Recover password

State GOP boss says NM still on Trump radar

With four Democrats and just one Republican representing New Mexico in highly polarized Washington, I’ve worried some lately that the state will slip off of the White House radar.

Rep. Steve Pearce, the delegation’s lone Republican, was a high-profile supporter of President Donald Trump and is in touch with the White House on a regular basis. But he’s just one politician, and he’s running for governor in 2018. We don’t yet know if a Republican or a Democrat will be elected to replace him in New Mexico’s 2nd Congressional District.

What we do know is that this White House – like most – places a heavy emphasis on party and loyalty. Regardless of whether a Democrat or Republican occupies the White House, the president’s relationship with New Mexico is important in part because the state is so heavily dependent on the federal government. So I was encouraged to learn last week that Ryan Cangiolosi, chairman of the Republican Party of New Mexico, traveled to Washington and not only had lunch with White House Chief of Staff Reince Priebus in the West Wing, he also had a meeting with Vice President Mike Pence and President Trump in the Oval Office.

Cangiolosi came away from the high-level meetings with an understandable sense of excitement, reflected both in his Facebook posts about the experience and in an interview with me Friday.

The state party chairman said during the lunch with Priebus he and just a few other state party leaders talked policy and politics for almost 90 minutes.

“We shared our concerns, our hopes, our needs, our wants,” Cangiolosi recalled. “We were just talking about where New Mexico is right now economically and that we have potential for growth and moving our state forward.”

I asked the chairman if he relayed the fact that New Mexico is struggling in many ways – high crime, a stagnant economy, etc. He said he did convey that “as a state, economically, we have a potential for great growth because our unemployment is high,” and about the need to improve education and public safety.

And of course, they talked politics – a lot of politics. Cangiolosi said the White House was keenly interested in Pearce’s gubernatorial run, first reported in the Journal last week. During a meeting with Trump in the Oval Office, Cangiolosi noted the president was “well aware of what happened in each state this last election cycle.”

Given the fact Trump lost New Mexico by eight points to Hillary Clinton in 2016, I’m not sure that’s a good thing, but Cangiolosi said the president voiced appreciation for Pearce.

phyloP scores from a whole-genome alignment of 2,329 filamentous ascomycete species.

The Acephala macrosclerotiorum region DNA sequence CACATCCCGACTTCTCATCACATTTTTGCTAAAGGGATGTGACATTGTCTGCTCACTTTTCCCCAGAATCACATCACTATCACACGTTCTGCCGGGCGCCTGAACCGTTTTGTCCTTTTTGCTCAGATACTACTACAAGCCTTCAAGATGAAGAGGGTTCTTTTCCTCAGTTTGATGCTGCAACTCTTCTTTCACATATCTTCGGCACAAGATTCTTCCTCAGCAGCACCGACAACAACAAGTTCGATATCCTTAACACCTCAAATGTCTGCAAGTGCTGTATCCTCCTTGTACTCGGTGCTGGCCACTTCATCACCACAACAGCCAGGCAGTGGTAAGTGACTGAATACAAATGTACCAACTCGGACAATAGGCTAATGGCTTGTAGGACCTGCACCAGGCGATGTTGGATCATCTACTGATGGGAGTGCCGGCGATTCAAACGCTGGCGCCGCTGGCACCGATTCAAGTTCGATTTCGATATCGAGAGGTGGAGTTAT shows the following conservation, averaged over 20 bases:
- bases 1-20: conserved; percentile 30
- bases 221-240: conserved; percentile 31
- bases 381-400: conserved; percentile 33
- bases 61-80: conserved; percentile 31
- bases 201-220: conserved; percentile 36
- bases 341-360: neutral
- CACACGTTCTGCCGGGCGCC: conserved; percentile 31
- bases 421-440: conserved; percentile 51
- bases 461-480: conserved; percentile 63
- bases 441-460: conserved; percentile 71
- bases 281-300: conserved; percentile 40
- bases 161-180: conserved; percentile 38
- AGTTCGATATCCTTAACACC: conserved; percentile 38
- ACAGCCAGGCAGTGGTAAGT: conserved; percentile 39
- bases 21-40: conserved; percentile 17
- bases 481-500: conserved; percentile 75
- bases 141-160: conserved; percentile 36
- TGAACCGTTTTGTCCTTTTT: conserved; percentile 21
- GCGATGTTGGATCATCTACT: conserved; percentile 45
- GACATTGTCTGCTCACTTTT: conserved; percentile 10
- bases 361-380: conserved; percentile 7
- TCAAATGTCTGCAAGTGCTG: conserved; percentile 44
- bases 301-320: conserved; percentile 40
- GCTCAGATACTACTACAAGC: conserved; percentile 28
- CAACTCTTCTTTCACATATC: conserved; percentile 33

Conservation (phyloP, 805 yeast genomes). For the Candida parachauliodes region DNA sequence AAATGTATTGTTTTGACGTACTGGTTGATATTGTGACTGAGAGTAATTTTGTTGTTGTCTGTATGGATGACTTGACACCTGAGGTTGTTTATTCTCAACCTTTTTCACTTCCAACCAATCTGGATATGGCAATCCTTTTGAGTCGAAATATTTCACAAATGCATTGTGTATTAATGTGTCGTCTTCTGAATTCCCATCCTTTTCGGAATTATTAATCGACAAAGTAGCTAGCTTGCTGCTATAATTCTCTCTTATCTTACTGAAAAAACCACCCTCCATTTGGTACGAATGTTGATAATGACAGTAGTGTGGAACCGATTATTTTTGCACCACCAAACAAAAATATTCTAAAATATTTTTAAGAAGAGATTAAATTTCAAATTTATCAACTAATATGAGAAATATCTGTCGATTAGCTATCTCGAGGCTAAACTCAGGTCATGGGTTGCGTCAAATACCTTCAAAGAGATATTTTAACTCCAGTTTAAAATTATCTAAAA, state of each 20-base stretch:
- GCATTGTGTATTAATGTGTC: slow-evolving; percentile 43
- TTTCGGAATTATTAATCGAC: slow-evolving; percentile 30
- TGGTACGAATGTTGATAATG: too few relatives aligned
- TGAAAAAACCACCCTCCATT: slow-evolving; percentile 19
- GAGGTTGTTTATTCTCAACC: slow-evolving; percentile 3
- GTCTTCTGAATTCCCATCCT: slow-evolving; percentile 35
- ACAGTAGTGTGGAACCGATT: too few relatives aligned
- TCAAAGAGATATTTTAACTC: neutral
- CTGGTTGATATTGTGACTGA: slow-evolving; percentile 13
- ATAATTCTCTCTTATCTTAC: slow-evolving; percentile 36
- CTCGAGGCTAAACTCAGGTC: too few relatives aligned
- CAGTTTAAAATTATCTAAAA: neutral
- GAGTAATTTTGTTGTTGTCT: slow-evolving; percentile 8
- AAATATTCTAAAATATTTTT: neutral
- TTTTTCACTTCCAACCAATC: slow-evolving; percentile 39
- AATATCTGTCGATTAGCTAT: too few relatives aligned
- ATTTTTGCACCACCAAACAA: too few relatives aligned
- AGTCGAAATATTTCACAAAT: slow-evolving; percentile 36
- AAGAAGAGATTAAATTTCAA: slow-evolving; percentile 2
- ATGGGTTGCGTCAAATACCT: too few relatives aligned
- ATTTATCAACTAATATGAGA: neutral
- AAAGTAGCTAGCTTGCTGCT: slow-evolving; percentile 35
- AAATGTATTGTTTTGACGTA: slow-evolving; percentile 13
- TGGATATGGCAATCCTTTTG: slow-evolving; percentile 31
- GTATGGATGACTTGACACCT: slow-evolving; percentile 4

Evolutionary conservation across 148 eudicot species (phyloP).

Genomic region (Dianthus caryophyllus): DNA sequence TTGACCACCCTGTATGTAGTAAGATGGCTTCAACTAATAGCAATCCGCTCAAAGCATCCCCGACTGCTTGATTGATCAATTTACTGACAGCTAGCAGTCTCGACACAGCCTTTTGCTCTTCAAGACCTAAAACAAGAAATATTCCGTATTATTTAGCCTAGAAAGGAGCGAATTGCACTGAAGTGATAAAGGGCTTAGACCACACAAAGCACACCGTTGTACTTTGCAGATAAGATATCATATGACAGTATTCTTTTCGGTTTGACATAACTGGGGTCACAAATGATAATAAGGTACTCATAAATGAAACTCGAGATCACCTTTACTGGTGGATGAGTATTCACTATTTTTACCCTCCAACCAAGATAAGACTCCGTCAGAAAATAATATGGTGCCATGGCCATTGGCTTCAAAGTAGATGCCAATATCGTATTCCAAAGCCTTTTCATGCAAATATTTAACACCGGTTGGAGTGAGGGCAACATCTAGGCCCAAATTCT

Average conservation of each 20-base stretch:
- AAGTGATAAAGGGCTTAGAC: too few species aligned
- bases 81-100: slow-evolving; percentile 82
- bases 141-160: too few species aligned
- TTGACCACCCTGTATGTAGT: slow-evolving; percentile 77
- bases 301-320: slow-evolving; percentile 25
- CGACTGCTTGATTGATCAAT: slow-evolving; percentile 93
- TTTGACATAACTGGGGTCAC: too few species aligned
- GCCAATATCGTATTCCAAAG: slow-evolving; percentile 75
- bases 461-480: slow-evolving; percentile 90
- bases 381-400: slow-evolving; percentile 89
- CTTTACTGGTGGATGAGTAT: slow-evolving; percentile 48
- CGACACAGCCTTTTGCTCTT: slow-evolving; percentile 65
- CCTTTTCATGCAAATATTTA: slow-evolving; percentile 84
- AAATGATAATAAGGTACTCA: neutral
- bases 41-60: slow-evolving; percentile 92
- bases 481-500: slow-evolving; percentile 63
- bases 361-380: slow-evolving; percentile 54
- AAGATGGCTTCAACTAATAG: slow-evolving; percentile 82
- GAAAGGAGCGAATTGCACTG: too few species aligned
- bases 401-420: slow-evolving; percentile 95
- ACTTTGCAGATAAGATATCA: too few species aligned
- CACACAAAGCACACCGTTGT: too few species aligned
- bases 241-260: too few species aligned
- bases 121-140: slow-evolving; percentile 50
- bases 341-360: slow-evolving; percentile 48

“With Pearce (leaving office to run for governor), we have an opening in CD2 and that is definitely something that is on their radar because they want to retain the House, and that is a key thing for them,” Cangiolosi said.

“He (Trump) said ‘please let Congressman Pearce know that he has our full support’,” the chairman recalled, noting the White House also expressed interest in helping elect more Republicans to the N.M. House of Representatives. “He also asked about the Senate seat and said ‘keep us updated’.”

“The Senate seat” would be the one occupied by Democrat Martin Heinrich, who is up for re-election next year.

The chairman chuckled when I asked him what it was like to meet with the president of the United States in the Oval Office. I know because years ago, President George W. Bush gave me and a few other reporters a tour of the Oval Office after a roundtable interview. The only word I could conjure at the time was surreal. Cangiolosi concurred.

“It is completely surreal to be in the Oval Office, but to be able to meet President Trump and Vice President Pence is something I look forward to being able to share with my grandchildren one day,” Cangiolosi said.

Despite his pinch-me-is-this-real moment, the N.M. GOP chairman seemed to keep it in perspective.

“My hope is that we have a great relationship with the folks at the White House,” Cangiolosi said. “We want to have a really good dialogue with them and continue to work on things together.”

E-mail: Go to to submit a letter to the editor.